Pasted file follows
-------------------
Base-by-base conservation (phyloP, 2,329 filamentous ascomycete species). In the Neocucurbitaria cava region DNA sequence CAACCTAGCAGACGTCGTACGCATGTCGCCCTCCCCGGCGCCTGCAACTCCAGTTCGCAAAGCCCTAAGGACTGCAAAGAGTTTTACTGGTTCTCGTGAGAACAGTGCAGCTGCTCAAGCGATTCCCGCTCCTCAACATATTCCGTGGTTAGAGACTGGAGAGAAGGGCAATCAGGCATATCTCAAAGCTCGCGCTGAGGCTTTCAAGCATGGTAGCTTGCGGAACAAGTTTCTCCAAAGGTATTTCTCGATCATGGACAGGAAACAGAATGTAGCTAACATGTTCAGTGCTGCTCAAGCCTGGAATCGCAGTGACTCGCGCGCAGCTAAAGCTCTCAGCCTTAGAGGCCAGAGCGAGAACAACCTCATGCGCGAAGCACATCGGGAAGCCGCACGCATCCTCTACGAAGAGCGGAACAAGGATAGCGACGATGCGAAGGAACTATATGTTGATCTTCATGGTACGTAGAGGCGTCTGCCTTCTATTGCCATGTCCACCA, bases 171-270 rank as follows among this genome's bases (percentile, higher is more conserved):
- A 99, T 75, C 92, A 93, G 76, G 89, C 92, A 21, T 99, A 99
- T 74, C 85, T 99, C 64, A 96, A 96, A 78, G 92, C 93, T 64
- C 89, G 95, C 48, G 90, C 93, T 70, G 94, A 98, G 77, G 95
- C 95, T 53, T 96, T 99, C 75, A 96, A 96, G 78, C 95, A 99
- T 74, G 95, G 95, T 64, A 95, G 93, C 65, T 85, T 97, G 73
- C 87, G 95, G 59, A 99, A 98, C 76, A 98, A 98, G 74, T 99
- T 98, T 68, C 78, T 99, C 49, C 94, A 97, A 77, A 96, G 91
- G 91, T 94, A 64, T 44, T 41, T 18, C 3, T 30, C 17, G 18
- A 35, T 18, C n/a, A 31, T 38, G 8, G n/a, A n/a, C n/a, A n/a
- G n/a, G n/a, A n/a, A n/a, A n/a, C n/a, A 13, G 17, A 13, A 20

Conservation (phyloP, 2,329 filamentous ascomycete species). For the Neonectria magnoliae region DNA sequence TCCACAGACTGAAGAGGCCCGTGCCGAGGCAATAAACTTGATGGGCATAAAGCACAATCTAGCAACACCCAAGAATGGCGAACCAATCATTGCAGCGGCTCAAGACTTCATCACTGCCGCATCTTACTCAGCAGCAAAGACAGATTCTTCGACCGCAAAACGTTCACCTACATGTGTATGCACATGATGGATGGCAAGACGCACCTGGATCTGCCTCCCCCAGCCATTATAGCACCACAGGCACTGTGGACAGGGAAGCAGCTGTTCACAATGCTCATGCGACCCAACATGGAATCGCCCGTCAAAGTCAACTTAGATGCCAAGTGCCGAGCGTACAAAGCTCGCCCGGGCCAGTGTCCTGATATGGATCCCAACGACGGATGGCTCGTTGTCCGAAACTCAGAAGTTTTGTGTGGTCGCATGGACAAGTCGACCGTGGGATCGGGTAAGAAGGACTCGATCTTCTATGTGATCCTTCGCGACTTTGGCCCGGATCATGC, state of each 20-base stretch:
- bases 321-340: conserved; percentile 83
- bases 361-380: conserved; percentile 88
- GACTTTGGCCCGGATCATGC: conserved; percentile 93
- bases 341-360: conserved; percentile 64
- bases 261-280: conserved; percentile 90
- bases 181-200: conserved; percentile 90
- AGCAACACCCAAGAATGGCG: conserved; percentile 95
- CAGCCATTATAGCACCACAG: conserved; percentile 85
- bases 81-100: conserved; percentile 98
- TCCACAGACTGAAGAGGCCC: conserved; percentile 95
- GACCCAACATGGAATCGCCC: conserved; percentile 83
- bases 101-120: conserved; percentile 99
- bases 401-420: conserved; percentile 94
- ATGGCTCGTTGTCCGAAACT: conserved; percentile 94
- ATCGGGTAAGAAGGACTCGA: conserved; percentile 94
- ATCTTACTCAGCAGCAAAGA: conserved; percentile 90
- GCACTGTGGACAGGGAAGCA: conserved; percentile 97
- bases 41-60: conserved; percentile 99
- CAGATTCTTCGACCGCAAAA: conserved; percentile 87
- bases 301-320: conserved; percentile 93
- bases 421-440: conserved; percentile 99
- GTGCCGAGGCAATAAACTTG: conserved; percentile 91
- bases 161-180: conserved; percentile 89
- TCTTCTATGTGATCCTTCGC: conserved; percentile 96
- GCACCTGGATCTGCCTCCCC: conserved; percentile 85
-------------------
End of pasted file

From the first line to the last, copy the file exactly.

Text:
Base-by-base conservation (phyloP, 2,329 filamentous ascomycete species). In the Neocucurbitaria cava region DNA sequence CAACCTAGCAGACGTCGTACGCATGTCGCCCTCCCCGGCGCCTGCAACTCCAGTTCGCAAAGCCCTAAGGACTGCAAAGAGTTTTACTGGTTCTCGTGAGAACAGTGCAGCTGCTCAAGCGATTCCCGCTCCTCAACATATTCCGTGGTTAGAGACTGGAGAGAAGGGCAATCAGGCATATCTCAAAGCTCGCGCTGAGGCTTTCAAGCATGGTAGCTTGCGGAACAAGTTTCTCCAAAGGTATTTCTCGATCATGGACAGGAAACAGAATGTAGCTAACATGTTCAGTGCTGCTCAAGCCTGGAATCGCAGTGACTCGCGCGCAGCTAAAGCTCTCAGCCTTAGAGGCCAGAGCGAGAACAACCTCATGCGCGAAGCACATCGGGAAGCCGCACGCATCCTCTACGAAGAGCGGAACAAGGATAGCGACGATGCGAAGGAACTATATGTTGATCTTCATGGTACGTAGAGGCGTCTGCCTTCTATTGCCATGTCCACCA, bases 171-270 rank as follows among this genome's bases (percentile, higher is more conserved):
- A 99, T 75, C 92, A 93, G 76, G 89, C 92, A 21, T 99, A 99
- T 74, C 85, T 99, C 64, A 96, A 96, A 78, G 92, C 93, T 64
- C 89, G 95, C 48, G 90, C 93, T 70, G 94, A 98, G 77, G 95
- C 95, T 53, T 96, T 99, C 75, A 96, A 96, G 78, C 95, A 99
- T 74, G 95, G 95, T 64, A 95, G 93, C 65, T 85, T 97, G 73
- C 87, G 95, G 59, A 99, A 98, C 76, A 98, A 98, G 74, T 99
- T 98, T 68, C 78, T 99, C 49, C 94, A 97, A 77, A 96, G 91
- G 91, T 94, A 64, T 44, T 41, T 18, C 3, T 30, C 17, G 18
- A 35, T 18, C n/a, A 31, T 38, G 8, G n/a, A n/a, C n/a, A n/a
- G n/a, G n/a, A n/a, A n/a, A n/a, C n/a, A 13, G 17, A 13, A 20

Conservation (phyloP, 2,329 filamentous ascomycete species). For the Neonectria magnoliae region DNA sequence TCCACAGACTGAAGAGGCCCGTGCCGAGGCAATAAACTTGATGGGCATAAAGCACAATCTAGCAACACCCAAGAATGGCGAACCAATCATTGCAGCGGCTCAAGACTTCATCACTGCCGCATCTTACTCAGCAGCAAAGACAGATTCTTCGACCGCAAAACGTTCACCTACATGTGTATGCACATGATGGATGGCAAGACGCACCTGGATCTGCCTCCCCCAGCCATTATAGCACCACAGGCACTGTGGACAGGGAAGCAGCTGTTCACAATGCTCATGCGACCCAACATGGAATCGCCCGTCAAAGTCAACTTAGATGCCAAGTGCCGAGCGTACAAAGCTCGCCCGGGCCAGTGTCCTGATATGGATCCCAACGACGGATGGCTCGTTGTCCGAAACTCAGAAGTTTTGTGTGGTCGCATGGACAAGTCGACCGTGGGATCGGGTAAGAAGGACTCGATCTTCTATGTGATCCTTCGCGACTTTGGCCCGGATCATGC, state of each 20-base stretch:
- bases 321-340: conserved; percentile 83
- bases 361-380: conserved; percentile 88
- GACTTTGGCCCGGATCATGC: conserved; percentile 93
- bases 341-360: conserved; percentile 64
- bases 261-280: conserved; percentile 90
- bases 181-200: conserved; percentile 90
- AGCAACACCCAAGAATGGCG: conserved; percentile 95
- CAGCCATTATAGCACCACAG: conserved; percentile 85
- bases 81-100: conserved; percentile 98
- TCCACAGACTGAAGAGGCCC: conserved; percentile 95
- GACCCAACATGGAATCGCCC: conserved; percentile 83
- bases 101-120: conserved; percentile 99
- bases 401-420: conserved; percentile 94
- ATGGCTCGTTGTCCGAAACT: conserved; percentile 94
- ATCGGGTAAGAAGGACTCGA: conserved; percentile 94
- ATCTTACTCAGCAGCAAAGA: conserved; percentile 90
- GCACTGTGGACAGGGAAGCA: conserved; percentile 97
- bases 41-60: conserved; percentile 99
- CAGATTCTTCGACCGCAAAA: conserved; percentile 87
- bases 301-320: conserved; percentile 93
- bases 421-440: conserved; percentile 99
- GTGCCGAGGCAATAAACTTG: conserved; percentile 91
- bases 161-180: conserved; percentile 89
- TCTTCTATGTGATCCTTCGC: conserved; percentile 96
- GCACCTGGATCTGCCTCCCC: conserved; percentile 85